Have you ever found yourself in a situation in which you don't even know where to start to declutter a room that is so messy that there's not even room to start organizing anything? Have you tried to apply the "a place for everything and everything on its place" philosophy but for some reason you can't get it to work because everything keeps just piling up? Here are 7 inspirational tips that might inspire you in the tedious process of decluttering a messy room, or a whole house.
- START WITH FLAT SURFACES. Either you like the minimalist style or you hate it (think about a Zen house), one thing is clear: it's the best example of a decluttered living space. We don't really have to reach that limit if we don't like it, but there's something very comforting and relaxing about a space in which everything seems to have a place and a reason to be (either that reason is practical or sentimental). As I said, you don't have to reach the limit of removing all your belongings our of the way, but you can apply that philosophy in certain areas, for example on flat surfaces: leave your desk, the coffee table, the kitchen counter, or your bedside table free of stuff that clutter it, and don't have any purpose on there. Think about a bedside table where you've been piling up the four books that you want to read in the next months, a box of painkillers you needed three weeks ago, the earrings you were wearing to a party you attended last Saturday, a pack of tissues in case you need one at night, the phone charger, a pencil from where you were taking notes two months ago, a broken bracelet that you try to decide if you want to keep or fix, and of course the bedside lamp and the alarm clock. Now, imagine the same surface with just the last two items: the bedside lamp and the alarm clock. Isn't that a cleaner image? Now, apply the same to the rest of the flat surfaces of your house. You'd be amazed at how much a living space can change when we remove items out of flat surfaces. The cleaner a surface it, the harder it will be for you to pile up things there because you'll want to keep it that way. And visually the impression is going to be way better.
- KEEP THE FLOOR CLEAN OF STUFF. Removing all the stuff that was on the top of the bedside table to place it inside boxes on the floor next to the bed is NOT a solution, because the only thing you'll manage with that is to have a room that visually will look packed and cluttered (treat the floors as you treat flat surfaces: they need to be cleared of stuff). Instead, place the books on the bookshelf, the painkiller on the meds cabinet (if you don't have any, you totally have to get one, they sell even really small ones that can fit on every bathroom wall), the earrings inside a jewelry box, the phone charger in the drawer, the pencil inside a pencil pot or in the pencil case on your office (you'll go pick it up if you need it), and decide what to do with the broken bracelet that has been catching dust in there for a long time now (if it has some kind of sentimental value or is an expensive item, go get it fixed, if it's a cheap one with no sentimental value just throw it). You'll be amazed when you discover that a lot of items you've been piling up around can be kept in the place where they belong... and that the world will keep going after it! A place for everything, and everything on its place. If you apply that rule, you'll know where everything goes.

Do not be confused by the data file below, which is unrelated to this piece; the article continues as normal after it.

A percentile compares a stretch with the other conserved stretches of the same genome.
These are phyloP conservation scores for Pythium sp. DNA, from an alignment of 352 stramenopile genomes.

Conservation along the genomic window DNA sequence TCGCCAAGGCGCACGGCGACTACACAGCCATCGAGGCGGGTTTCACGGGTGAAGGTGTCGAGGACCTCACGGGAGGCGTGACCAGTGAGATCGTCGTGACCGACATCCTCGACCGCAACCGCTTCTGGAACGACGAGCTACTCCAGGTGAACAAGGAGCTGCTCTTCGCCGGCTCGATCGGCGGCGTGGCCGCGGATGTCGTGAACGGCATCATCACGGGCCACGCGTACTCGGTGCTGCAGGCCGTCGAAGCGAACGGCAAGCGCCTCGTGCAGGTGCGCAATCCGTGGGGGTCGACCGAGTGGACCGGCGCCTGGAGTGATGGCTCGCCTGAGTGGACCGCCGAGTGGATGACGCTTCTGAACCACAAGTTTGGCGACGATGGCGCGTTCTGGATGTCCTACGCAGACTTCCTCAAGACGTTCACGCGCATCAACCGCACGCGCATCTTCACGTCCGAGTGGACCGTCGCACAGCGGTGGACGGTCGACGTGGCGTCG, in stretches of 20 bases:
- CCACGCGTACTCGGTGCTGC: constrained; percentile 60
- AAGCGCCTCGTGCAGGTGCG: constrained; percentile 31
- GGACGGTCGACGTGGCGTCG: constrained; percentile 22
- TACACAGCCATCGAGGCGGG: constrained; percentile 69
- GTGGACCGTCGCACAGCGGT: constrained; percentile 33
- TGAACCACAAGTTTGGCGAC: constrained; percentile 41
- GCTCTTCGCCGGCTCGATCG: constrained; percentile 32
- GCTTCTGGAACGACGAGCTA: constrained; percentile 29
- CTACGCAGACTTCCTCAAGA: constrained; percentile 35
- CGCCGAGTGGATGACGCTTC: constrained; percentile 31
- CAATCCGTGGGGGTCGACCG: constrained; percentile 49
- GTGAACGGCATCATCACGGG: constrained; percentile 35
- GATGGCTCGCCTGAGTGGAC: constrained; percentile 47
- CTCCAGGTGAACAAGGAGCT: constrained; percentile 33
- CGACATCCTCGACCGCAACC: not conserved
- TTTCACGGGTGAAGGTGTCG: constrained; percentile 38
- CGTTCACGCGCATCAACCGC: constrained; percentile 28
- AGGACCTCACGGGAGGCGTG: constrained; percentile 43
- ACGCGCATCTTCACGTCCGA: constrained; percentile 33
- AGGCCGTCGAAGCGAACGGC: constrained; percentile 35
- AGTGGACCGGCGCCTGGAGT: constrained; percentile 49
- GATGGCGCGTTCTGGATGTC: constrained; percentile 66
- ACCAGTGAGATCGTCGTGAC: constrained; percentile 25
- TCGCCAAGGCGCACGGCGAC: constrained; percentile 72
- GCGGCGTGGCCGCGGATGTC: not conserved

- THINK OUT OF THE BOX. Maybe your problem is that your house is too small to be able to fit everything on shelves and cabinets and remove everything out of the way, but a lot of times we forget about all the possibilities we have only because we're used to store things a certain way. Are you placing all your spices on top of the counter of the kitchen because there's no space in the cabinets? I'm sure your kitchen's wall can store a spice rack somewhere (they come in all the sizes and shapes). Your problem are pans? You can even hang them! Browse sites like Pinterest, and you'll find one thousand storage ideas for every single one of your items. Sometimes we tend to keep things in one certain place because we've always done it that way, and then for some reason we move it and we realize how much better the new space it to keep that item. Take a look around at how you're keeping things and where you're storing stuff, wonder if you're keeping all your belongings in the most practical places or if there's somewhere else where you could place them. It might mean reorganizing your whole house, but at the end it will worth it. And you can even take that as an opportunity to clean deeply all the surfaces and drawers.